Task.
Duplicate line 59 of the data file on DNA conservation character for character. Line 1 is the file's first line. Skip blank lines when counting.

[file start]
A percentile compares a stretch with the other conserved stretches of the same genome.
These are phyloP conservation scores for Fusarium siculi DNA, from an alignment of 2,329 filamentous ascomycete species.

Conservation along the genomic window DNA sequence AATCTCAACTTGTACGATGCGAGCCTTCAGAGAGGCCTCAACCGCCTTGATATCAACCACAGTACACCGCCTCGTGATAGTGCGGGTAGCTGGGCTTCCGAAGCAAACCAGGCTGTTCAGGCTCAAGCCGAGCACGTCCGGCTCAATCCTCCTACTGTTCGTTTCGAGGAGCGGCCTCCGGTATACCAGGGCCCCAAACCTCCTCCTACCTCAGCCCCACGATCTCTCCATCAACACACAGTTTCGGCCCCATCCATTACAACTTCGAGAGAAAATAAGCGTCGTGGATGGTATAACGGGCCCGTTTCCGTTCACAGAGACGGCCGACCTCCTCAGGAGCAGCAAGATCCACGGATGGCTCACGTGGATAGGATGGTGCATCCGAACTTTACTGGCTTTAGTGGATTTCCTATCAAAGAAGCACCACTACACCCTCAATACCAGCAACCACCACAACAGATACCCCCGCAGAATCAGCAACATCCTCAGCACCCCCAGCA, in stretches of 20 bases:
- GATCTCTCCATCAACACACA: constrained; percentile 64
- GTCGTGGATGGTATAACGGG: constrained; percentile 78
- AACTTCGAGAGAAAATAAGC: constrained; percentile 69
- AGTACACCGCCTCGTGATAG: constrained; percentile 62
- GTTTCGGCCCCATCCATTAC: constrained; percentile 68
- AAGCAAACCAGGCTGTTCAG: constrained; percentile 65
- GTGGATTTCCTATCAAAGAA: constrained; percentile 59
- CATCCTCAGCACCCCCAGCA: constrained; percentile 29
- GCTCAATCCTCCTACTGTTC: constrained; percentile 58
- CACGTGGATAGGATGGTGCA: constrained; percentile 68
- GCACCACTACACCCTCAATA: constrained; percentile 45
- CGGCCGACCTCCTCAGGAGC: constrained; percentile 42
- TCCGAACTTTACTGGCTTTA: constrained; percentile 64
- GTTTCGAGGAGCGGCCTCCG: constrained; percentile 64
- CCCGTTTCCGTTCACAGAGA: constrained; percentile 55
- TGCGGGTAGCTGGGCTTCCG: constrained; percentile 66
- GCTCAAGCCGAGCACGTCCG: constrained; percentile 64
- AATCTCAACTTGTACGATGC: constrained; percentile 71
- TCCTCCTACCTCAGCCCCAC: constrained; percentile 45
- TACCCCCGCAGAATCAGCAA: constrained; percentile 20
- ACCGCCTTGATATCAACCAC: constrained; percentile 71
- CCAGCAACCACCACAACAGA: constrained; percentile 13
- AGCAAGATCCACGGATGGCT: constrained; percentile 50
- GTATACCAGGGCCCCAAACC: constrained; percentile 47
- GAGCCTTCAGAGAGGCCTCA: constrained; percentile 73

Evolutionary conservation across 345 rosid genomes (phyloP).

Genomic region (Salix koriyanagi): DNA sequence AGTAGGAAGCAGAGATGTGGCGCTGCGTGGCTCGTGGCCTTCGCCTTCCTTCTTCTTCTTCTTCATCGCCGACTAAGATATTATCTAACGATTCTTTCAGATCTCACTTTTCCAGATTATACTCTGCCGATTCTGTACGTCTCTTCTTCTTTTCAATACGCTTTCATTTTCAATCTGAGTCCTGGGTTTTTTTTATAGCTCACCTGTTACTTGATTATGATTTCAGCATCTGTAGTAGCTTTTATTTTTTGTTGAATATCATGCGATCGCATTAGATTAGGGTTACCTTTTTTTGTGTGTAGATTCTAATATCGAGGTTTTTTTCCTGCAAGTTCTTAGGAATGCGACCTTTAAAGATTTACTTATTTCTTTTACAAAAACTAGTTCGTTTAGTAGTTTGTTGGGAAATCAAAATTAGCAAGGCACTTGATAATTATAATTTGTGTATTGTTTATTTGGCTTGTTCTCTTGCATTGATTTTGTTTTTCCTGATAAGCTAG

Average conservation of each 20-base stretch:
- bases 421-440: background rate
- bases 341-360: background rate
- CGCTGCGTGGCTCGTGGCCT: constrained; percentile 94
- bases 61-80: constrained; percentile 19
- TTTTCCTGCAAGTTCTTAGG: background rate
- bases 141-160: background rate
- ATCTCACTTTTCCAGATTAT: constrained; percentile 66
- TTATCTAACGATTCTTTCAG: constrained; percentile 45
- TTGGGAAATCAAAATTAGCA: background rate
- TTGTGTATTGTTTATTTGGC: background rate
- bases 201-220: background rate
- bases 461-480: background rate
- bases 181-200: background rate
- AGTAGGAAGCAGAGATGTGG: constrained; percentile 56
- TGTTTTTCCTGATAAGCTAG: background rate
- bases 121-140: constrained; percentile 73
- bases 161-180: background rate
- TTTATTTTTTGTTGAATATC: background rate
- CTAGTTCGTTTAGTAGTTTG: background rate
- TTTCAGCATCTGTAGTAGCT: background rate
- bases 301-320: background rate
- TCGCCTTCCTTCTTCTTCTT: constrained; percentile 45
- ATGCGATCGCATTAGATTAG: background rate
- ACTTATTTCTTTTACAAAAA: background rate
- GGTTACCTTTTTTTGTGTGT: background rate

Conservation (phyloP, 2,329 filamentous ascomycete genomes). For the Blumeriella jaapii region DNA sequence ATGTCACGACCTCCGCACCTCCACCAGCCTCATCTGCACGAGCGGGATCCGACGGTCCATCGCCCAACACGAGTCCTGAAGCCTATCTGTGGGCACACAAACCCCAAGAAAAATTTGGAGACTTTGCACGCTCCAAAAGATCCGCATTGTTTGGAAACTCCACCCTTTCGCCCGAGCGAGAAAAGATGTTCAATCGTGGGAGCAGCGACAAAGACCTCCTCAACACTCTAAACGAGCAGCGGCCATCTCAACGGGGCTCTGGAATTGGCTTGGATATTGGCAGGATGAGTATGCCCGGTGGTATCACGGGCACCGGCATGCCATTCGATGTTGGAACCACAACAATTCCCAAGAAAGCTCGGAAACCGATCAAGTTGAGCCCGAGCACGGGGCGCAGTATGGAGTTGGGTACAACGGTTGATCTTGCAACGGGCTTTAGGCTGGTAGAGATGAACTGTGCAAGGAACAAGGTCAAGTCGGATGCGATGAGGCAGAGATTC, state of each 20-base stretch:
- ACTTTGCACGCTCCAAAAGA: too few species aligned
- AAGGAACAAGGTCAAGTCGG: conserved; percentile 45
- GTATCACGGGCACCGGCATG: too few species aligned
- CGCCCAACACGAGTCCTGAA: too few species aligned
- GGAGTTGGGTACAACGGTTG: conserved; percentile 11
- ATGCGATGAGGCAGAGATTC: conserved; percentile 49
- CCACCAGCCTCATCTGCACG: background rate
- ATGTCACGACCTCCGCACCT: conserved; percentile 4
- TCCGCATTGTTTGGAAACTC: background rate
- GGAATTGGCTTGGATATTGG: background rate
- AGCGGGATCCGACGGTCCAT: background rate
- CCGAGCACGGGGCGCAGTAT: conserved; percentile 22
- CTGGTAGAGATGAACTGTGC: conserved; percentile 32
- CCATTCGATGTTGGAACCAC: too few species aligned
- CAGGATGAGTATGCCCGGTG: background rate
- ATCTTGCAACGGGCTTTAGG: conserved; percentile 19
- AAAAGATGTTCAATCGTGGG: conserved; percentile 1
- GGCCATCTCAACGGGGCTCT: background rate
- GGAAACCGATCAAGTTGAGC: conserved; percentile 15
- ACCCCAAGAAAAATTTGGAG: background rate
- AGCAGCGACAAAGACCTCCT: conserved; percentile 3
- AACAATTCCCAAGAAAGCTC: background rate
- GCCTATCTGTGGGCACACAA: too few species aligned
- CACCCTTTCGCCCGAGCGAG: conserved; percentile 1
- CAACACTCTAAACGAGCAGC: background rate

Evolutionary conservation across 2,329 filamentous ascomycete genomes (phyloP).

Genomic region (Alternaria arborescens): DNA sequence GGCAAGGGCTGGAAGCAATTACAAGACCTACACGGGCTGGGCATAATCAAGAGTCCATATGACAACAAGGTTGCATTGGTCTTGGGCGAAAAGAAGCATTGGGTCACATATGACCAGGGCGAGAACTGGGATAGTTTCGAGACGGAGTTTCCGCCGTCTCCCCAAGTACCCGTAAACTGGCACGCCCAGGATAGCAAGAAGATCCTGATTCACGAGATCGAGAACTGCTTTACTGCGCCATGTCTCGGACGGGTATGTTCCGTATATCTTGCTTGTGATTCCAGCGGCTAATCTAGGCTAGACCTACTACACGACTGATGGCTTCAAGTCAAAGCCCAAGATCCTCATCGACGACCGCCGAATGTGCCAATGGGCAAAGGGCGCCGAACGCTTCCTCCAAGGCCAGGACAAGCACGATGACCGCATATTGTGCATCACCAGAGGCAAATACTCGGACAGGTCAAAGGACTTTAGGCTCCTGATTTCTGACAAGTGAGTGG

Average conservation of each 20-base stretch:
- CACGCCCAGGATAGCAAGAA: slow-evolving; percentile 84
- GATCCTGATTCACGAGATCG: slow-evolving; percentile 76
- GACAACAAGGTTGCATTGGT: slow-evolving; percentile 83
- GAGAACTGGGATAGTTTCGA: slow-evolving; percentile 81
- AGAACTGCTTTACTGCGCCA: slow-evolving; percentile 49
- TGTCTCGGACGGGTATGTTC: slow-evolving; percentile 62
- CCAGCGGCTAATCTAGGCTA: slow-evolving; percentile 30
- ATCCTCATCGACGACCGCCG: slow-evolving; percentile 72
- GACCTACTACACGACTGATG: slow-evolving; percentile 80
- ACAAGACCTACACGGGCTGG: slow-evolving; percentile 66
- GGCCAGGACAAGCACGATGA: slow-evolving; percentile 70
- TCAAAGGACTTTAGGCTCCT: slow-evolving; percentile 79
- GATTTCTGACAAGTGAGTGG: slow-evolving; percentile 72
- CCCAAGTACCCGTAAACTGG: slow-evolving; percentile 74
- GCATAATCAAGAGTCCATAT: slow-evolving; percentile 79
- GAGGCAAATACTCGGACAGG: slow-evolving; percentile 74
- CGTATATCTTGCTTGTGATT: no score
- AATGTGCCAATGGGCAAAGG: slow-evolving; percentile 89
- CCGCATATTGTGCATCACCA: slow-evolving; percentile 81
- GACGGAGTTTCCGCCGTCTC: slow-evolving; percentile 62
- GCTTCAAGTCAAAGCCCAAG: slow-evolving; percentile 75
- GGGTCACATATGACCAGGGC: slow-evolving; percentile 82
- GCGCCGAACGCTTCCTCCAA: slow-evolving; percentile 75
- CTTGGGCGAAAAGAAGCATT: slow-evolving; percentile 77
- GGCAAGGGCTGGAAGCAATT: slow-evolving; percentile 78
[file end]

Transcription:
- AAGGAACAAGGTCAAGTCGG: conserved; percentile 45